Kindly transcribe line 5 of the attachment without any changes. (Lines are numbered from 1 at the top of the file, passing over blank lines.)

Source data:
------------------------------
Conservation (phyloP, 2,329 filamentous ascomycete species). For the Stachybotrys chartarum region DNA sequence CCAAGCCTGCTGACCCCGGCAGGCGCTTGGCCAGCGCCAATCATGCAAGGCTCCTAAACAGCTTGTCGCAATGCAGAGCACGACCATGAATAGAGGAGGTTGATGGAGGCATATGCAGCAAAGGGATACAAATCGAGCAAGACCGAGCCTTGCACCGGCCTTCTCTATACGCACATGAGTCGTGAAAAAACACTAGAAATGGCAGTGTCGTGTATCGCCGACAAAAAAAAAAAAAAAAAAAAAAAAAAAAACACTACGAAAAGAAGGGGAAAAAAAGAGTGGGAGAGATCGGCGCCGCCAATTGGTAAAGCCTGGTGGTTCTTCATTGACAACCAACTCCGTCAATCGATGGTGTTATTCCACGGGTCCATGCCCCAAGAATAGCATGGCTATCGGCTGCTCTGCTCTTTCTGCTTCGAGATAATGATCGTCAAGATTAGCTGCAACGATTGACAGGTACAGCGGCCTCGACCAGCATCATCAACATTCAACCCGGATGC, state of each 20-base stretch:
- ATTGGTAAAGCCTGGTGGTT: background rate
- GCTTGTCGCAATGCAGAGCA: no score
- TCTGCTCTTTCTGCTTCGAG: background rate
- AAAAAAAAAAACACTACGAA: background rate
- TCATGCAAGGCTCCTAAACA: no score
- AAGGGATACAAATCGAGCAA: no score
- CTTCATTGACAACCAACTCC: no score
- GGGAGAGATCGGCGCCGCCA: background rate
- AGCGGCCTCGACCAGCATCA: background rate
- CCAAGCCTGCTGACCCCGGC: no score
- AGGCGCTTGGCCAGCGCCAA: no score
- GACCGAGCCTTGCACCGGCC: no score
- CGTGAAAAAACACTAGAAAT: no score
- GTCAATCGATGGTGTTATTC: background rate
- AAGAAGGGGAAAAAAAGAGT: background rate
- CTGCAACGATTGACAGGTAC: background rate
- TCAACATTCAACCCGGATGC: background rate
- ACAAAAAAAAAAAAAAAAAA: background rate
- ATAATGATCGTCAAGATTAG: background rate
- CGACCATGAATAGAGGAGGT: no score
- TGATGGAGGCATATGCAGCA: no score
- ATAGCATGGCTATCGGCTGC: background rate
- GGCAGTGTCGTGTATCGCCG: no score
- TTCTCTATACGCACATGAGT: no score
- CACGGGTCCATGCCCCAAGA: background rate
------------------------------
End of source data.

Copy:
- AAAAAAAAAAACACTACGAA: background rate